The Next Wave of B.C. Golfers Swinging for a Spot on the PGA Tour

Abbotsford’s Nick Taylor has the PGA tour card young B.C. golfers are striving for

Vancouver’s Ryan Williams took home the win at the 2014 TOUR Championship of Canada

Eugene Wong played his way onto the Tour for 2016

The dream of earning a spot on the PGA tour can be an elusive one, but for some of B.C.’s rising stars their ultimate goal is within striking distance

Ryan Williams knows the road to the PGA Tour is difficult one. It is filled with challenges, both financial and physical, and is ultra-competitive. More than 225 golfers play on the PGA Tour regularly, but only the top 125 on the FedEx Cup list have full playing privileges.

Williams, from Vancouver, knows the difficulties all too well. A former professional hockey player, Williams has battled it out on the Mackenzie Tour/PGA Tour Canada in recent years, having considerable success and winning the Tour Championship in 2014 and losing in a playoff in 2015. He’s had some status on the Tour, golf’s version of Triple-A baseball and a step removed from the world of courtesy cars, million-dollar cheques and the PGA Tour, but like many golfers playing in the game’s mini-tours, he’s still looking for his break.

It is an expensive proposition that Williams says is financed with credit cards and lines of credit.

“You have to get comfortable living in debt to do this,” says Williams. “But if you get to the Tour those things will take care of themselves.”

In recent years British Columbia has seen a number of golfers rise to the top of the sport. In 2014, Nick Taylor, the former World No. 1 amateur from Abbotsford, won the Sanderson Farms Championship in his fourth start of his rookie season on the PGA Tour. The win gives Taylor a two-year exemption on the tour. Taylor was joined on the tour by Adam Hadwin, who had a solid rookie season, retaining his card and having a strong 2015-16 season. Taylor and Hadwin are both competing to be one of two golfers from Canada who represent the country in Brazil when golf returns to the Olympics for the first time since 1904.

Of course male golfers aren’t the only ones making strides. Last year 14-year-old Tiffany Kong qualified for the CP Women’s Open at Vancouver Golf Club. Kong didn’t make the cut, but she did impress. Though she’s more than double Kong’s age, Vancouver’s Christina Proteau has excelled at the amateur level, competing in the U.S. and nearly winning the Women’s Mid-Am despite being six months pregnant at the time.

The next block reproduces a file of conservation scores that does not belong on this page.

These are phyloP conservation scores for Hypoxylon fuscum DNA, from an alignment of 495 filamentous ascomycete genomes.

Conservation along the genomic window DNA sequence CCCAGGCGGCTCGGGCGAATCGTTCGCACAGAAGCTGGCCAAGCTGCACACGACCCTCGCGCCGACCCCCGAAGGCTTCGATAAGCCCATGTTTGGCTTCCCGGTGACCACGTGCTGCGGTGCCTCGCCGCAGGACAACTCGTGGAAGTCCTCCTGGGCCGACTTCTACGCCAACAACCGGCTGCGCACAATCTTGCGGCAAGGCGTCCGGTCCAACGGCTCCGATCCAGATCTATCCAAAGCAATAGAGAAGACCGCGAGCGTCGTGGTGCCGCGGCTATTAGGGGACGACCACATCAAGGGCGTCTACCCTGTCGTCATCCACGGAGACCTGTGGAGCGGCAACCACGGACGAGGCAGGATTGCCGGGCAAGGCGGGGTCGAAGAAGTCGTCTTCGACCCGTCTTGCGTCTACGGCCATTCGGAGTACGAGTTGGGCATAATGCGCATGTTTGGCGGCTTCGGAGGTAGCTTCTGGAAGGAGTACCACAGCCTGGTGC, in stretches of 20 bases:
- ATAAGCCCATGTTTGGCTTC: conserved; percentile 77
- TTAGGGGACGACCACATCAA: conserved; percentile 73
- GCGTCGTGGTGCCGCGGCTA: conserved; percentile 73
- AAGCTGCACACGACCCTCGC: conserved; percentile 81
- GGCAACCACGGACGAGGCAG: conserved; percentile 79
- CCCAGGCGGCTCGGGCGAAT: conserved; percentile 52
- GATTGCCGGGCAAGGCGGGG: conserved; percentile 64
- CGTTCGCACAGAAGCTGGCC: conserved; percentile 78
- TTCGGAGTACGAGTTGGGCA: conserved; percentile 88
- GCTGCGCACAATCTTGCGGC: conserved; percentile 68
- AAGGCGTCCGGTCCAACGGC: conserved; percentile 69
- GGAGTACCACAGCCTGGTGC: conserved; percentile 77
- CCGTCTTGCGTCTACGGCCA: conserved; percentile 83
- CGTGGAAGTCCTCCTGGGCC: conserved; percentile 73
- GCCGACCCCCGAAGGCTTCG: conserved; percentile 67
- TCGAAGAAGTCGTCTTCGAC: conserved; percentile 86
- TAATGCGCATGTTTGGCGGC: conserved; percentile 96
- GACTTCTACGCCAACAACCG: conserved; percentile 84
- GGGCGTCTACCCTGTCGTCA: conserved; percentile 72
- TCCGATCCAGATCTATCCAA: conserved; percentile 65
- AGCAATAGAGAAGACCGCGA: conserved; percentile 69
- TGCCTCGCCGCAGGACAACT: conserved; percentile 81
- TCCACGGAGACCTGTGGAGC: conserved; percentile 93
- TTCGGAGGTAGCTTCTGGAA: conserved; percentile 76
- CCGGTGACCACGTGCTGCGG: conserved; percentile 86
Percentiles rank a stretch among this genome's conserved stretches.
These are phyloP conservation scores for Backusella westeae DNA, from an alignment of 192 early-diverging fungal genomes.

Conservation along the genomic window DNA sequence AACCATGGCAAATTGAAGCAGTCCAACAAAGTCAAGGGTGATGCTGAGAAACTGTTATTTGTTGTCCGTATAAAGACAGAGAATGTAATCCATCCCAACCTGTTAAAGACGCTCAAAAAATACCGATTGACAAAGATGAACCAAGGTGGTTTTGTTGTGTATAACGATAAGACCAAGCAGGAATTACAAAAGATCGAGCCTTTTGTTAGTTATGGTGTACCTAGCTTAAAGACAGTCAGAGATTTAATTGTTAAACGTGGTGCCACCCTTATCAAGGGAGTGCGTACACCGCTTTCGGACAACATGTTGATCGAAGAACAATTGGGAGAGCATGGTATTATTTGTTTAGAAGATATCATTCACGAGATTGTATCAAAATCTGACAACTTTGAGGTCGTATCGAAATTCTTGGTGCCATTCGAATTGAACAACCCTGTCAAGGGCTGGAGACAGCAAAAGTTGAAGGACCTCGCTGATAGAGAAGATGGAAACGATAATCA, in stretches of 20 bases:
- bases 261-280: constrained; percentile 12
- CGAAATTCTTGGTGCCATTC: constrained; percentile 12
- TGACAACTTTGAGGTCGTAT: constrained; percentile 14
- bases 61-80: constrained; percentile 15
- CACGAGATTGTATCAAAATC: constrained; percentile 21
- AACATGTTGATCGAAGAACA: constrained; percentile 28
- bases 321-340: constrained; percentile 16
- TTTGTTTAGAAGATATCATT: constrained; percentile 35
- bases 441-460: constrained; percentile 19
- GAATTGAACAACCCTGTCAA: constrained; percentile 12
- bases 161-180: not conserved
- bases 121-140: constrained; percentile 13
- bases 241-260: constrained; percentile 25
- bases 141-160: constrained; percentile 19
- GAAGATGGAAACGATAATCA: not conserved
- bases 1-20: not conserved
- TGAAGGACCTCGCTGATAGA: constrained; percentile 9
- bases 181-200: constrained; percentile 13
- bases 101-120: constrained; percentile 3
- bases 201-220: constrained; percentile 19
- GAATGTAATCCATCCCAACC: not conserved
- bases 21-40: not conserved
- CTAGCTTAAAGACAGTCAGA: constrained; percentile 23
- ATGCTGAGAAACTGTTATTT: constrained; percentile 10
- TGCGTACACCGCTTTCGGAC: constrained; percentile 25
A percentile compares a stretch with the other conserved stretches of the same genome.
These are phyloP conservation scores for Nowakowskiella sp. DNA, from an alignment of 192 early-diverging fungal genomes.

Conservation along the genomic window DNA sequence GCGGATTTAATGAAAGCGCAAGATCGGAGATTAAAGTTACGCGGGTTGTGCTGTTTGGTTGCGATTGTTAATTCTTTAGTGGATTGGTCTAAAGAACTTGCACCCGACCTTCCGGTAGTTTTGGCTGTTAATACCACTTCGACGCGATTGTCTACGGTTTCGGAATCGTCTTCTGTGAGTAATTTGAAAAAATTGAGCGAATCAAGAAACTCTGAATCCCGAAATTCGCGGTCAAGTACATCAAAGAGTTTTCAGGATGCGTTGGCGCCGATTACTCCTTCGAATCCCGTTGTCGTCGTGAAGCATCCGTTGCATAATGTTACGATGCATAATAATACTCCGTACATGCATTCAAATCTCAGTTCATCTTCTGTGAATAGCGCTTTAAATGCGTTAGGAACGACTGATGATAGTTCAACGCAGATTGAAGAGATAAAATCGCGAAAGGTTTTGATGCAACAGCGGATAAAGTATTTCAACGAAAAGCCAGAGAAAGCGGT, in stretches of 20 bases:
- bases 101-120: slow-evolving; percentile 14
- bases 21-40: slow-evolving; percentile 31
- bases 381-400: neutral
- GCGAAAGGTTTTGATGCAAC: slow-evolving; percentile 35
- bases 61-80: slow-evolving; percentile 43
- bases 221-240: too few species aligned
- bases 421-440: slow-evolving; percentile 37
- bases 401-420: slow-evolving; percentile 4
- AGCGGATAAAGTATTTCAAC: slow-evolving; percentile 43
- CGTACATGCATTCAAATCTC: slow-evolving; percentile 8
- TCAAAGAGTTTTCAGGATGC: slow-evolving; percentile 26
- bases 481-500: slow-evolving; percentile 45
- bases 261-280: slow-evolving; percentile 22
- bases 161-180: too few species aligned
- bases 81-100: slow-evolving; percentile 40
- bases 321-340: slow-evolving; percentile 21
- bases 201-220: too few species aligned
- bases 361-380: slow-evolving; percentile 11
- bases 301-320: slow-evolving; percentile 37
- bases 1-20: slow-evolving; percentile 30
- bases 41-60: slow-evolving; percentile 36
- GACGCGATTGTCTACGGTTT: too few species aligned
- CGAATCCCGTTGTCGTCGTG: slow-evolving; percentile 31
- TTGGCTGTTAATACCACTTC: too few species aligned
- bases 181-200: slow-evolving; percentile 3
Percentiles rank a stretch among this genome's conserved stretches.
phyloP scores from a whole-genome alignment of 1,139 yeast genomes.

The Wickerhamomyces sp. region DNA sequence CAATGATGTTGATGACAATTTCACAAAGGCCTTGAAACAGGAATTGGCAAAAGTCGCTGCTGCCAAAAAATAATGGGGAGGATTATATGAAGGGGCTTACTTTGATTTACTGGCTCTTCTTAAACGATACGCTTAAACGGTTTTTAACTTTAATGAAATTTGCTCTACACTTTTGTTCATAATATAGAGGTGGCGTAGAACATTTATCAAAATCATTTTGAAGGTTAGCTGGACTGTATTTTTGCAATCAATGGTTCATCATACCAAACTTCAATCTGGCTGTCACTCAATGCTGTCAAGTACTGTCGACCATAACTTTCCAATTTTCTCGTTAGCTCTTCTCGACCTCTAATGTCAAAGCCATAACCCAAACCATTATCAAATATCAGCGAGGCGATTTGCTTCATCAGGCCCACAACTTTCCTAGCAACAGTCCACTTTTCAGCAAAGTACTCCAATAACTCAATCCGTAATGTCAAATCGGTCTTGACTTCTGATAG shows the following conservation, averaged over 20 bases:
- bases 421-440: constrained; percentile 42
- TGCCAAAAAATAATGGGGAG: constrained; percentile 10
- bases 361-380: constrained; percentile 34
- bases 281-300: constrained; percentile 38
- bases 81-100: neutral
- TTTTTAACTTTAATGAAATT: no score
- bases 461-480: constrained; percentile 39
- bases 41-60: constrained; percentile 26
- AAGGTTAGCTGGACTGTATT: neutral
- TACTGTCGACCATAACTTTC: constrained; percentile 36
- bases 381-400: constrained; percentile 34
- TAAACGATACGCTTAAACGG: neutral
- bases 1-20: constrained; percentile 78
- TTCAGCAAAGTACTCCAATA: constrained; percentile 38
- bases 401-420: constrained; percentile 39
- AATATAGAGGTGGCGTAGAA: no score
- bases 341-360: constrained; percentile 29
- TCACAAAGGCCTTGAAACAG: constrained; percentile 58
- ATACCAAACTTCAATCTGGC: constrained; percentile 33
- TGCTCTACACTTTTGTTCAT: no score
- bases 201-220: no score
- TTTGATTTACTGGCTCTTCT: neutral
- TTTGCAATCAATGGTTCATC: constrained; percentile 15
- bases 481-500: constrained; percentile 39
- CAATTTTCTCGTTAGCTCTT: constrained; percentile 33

Trying to get to the PGA Tour is a difficult, and often expensive, proposition. Consider that Williams can spend $1,500 to $2,000 a week playing on the Mackenzie Tour with no guarantee of recouping his costs. That’s why B.C. golfers like Kevin Spooner, who grew up playing at the prestigious Capilano Golf and Country Club in Vancouver, received support from members when he began chasing his pro dream.

“They really stepped up,” says Spooner, who won on the Mackenzie Tour last year. Spooner ended up in the final stage at the Tour qualifying school last year, but finished in a tie for 67th, outside of the Top 45 that gain some status on the tour.

Other B.C. golfers travel all over the world to try and find a way onto the PGA Tour. Vancouver’s David Rose, another Capilano golfer, won qualifying school for PGA Tour Latinoamérica in Mexico, and is pursuing his road to the PGA Tour through events scattered all over South America.

Eugene Wong, 25, is the winner of the Jack Nicklaus Award, which recognizes the top NCAA player in American college golf. He turned professional four years ago, and last year went to PGA Tour China to play. The PGA Tour has affiliates in Canada, South America and China, and the top players gain some access to the Tour.

“It gets really expensive travelling back and forth to play in China,” Wong says, who adds his equipment deal with Nike covers most of his costs. But lacking status on the Tour, Wong can’t determine whether he’ll play this season in Canada or China.

“There’s no way to plan for it,” he says. “I have an idea of how the year in China will look, and I’m hoping to get into some Tour events. We’ll see.”

One player who doesn’t have to play the waiting game is Surrey’s Adam Svensson. Svensson, who cut short his time at Florida’s Barry University to turn pro last year, won the Tour qualifying school. He’s already played on a PGA Tour tournament this year, making the cut in Puerto Rico. He signed a deal to play Titleist clubs and his agent says more corporate deals are forthcoming.

For Williams, he continues to work in Arizona, playing mini-tour events as he prepares for another run at Mackenzie Tour and his dream of playing on the PGA Tour.

“The year has started out well,” he says. “We’ll see where it goes from here.”